through local Family History Centers all over the United States. There is an online
catalog to the collection and other information about the library and Family History
Centers at www.FamilySearch
GENEALOGY AND THE INTERNET The biggest boon to genealogical research has been the Internet. Today, anyone interested in tracing their ancestors can sit at their computer and accomplish a great deal of research . In the I 990s, Cyndi Howells created Cyndi’s List of Genealogy Sites on the Internet (www.cyndislist.com. The list, as of September 8, 2005, has more than 150 categories with more than 241,600 links to both government and private Web sites.
Cyndi’s List works as an index to major genealogical topics. For example, under the topic of Beginners you will find Guides, Hints and Tips on how to get started; Mailing Lists, News groups and Chat Rooms; and Publications, Genealogy Software and Supplies. Other links include how to research for Vital Records, Census Records, Land Records, Ethnic Groups, Military Records and Ships Passenger Lists. Within each topic, links are included to articles on how to do research, transcriptions of various records, and in some cases scanned images of actual records.
GOVERNMENT WEB SITES Many federal and state government agencies have Web sites with information useful to genealogists. The two Web sites of federal government agencies that are most often used are the sites of the National Archives and Records Administration (www.archives.gov) and the Library of Congress (www.loc.gov). Both Web sites include extensive descriptions of their holdings and how to use the collections.
The Library of Congress has a Local History and Genealogy Reading Room with an online catalog to their collection. Other reading rooms of interest to genealogists include the Geography and Map Reading Room, the Microfilm Reading Room, the Newspaper and Current Periodical Room, and the National Union Catalog of Manu -scripts. Each reading room has collections of materials that may be helpful to your genealogical research, depending on when and where your ancestors lived.
The National Archives houses the records of all agencies of the federal government. The records most often used by genealogists include the federal census population schedules, military records, ships passenger lists, and federal naturalization records. There are also many other government agencies that may have had contact with your ancestors, and you may find your ancestor included in these records also. The National Archives has collections located in Washington, DC; in College Park, MD; and in their 16 regional archives located around the United States.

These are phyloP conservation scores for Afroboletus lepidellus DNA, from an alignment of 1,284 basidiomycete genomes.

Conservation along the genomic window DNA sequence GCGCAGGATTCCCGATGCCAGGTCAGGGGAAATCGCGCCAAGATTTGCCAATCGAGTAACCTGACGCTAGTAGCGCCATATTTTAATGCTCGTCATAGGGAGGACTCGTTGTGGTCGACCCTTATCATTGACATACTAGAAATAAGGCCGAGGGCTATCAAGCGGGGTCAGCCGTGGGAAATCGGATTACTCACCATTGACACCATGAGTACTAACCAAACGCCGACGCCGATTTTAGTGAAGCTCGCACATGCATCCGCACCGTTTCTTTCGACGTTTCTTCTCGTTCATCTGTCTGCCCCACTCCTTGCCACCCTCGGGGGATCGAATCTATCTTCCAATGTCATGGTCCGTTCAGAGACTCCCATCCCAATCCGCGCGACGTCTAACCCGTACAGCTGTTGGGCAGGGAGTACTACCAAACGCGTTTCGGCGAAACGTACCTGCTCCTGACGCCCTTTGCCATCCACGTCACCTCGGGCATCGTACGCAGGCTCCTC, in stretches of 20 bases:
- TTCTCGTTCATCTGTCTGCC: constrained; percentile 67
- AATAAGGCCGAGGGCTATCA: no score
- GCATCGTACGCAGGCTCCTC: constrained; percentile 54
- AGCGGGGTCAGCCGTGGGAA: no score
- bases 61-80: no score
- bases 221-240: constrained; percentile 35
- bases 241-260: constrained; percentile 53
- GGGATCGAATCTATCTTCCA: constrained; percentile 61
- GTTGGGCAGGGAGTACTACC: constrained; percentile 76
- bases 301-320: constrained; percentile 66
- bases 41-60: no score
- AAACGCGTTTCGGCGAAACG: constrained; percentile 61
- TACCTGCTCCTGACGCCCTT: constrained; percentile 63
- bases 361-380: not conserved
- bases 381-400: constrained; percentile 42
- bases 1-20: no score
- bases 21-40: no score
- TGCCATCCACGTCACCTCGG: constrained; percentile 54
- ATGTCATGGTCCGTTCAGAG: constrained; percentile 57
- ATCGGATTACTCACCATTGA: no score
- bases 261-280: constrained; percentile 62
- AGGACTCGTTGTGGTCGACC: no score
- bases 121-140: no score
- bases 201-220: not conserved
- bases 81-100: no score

In addition to Web sites belonging to the federal government, many states have Web sites related to their state library, state archives and other government agencies. Some state Web sites will have information easily arranged for use by genealogists. Others may require researchers to spend more time searching for the information they are seeking.
PRIVATE WEB SITES The National Genealogical Society, the Federation of Genealogical Societies, the Association of Professional Genealogists, and the Board for Certification of Genealogists all have Web sites that contain information about their organizations. Many state and local historical and genealogical societies also have Web sites. The information available on the Internet varies a great deal. On some Web sites, you will find information about the organization and how to join, On others, you will find indexes to records, transcribed records, digitized records and other helpful information.
Many individuals have also created Web sites. Again, the information varies from one Web site to another. Along with indexes and records in various forms, you can find historical information and family genealogies.
Although the Internet is a very useful tool for genealogical research, one must use caution when finding information. Just as many of the printed genealogies and records published in the 19th and 20th centuries contained incorrect information, many of the Web sites on the Internet can contain incorrect information. Using this information requires the genealogist to learn to evaluate the information for accuracy. Even information that cites the original source where the information was obtained should be checked for accuracy.
THE TIME IS NOW Whether you want to share the story of your life or that of many generations of your family, the time to start is now. You do not have to be a professional writer or researcher to get started. All it takes is putting your thoughts and information down on paper.
Chuck Mason is a Certified Genealogist
and specializes in researching 19th and
20th century death records and Southern
New Jersey. He teaches genealogy cour-
ses for the Fair Fox County, VA, Adult
Education Program and lectures extensively SOURCE: